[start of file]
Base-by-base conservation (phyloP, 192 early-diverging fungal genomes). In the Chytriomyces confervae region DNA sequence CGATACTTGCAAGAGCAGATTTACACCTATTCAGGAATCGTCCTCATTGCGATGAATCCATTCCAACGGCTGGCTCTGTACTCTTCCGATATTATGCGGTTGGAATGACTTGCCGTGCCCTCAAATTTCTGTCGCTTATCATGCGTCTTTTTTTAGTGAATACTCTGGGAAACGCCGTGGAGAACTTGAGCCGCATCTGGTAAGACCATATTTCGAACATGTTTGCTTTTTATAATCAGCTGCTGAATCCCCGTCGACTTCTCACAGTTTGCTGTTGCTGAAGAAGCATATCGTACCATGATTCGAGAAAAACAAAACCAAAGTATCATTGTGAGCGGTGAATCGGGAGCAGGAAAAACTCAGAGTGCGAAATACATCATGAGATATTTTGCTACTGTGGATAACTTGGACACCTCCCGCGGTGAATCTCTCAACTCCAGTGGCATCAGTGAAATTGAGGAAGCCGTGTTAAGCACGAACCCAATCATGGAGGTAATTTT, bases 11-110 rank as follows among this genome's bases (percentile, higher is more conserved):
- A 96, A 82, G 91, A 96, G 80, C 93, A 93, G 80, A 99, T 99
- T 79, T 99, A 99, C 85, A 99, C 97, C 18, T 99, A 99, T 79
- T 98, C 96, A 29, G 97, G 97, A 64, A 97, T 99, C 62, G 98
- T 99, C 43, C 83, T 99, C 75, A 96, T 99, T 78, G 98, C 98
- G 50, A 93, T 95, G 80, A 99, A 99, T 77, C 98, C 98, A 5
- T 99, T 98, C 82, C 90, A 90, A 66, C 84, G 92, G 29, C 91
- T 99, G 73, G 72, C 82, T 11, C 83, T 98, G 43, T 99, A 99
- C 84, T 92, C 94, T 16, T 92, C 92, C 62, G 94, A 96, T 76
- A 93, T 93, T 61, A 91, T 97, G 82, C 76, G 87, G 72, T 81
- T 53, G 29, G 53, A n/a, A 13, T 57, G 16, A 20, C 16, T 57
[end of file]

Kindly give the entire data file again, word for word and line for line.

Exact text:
Base-by-base conservation (phyloP, 192 early-diverging fungal genomes). In the Chytriomyces confervae region DNA sequence CGATACTTGCAAGAGCAGATTTACACCTATTCAGGAATCGTCCTCATTGCGATGAATCCATTCCAACGGCTGGCTCTGTACTCTTCCGATATTATGCGGTTGGAATGACTTGCCGTGCCCTCAAATTTCTGTCGCTTATCATGCGTCTTTTTTTAGTGAATACTCTGGGAAACGCCGTGGAGAACTTGAGCCGCATCTGGTAAGACCATATTTCGAACATGTTTGCTTTTTATAATCAGCTGCTGAATCCCCGTCGACTTCTCACAGTTTGCTGTTGCTGAAGAAGCATATCGTACCATGATTCGAGAAAAACAAAACCAAAGTATCATTGTGAGCGGTGAATCGGGAGCAGGAAAAACTCAGAGTGCGAAATACATCATGAGATATTTTGCTACTGTGGATAACTTGGACACCTCCCGCGGTGAATCTCTCAACTCCAGTGGCATCAGTGAAATTGAGGAAGCCGTGTTAAGCACGAACCCAATCATGGAGGTAATTTT, bases 11-110 rank as follows among this genome's bases (percentile, higher is more conserved):
- A 96, A 82, G 91, A 96, G 80, C 93, A 93, G 80, A 99, T 99
- T 79, T 99, A 99, C 85, A 99, C 97, C 18, T 99, A 99, T 79
- T 98, C 96, A 29, G 97, G 97, A 64, A 97, T 99, C 62, G 98
- T 99, C 43, C 83, T 99, C 75, A 96, T 99, T 78, G 98, C 98
- G 50, A 93, T 95, G 80, A 99, A 99, T 77, C 98, C 98, A 5
- T 99, T 98, C 82, C 90, A 90, A 66, C 84, G 92, G 29, C 91
- T 99, G 73, G 72, C 82, T 11, C 83, T 98, G 43, T 99, A 99
- C 84, T 92, C 94, T 16, T 92, C 92, C 62, G 94, A 96, T 76
- A 93, T 93, T 61, A 91, T 97, G 82, C 76, G 87, G 72, T 81
- T 53, G 29, G 53, A n/a, A 13, T 57, G 16, A 20, C 16, T 57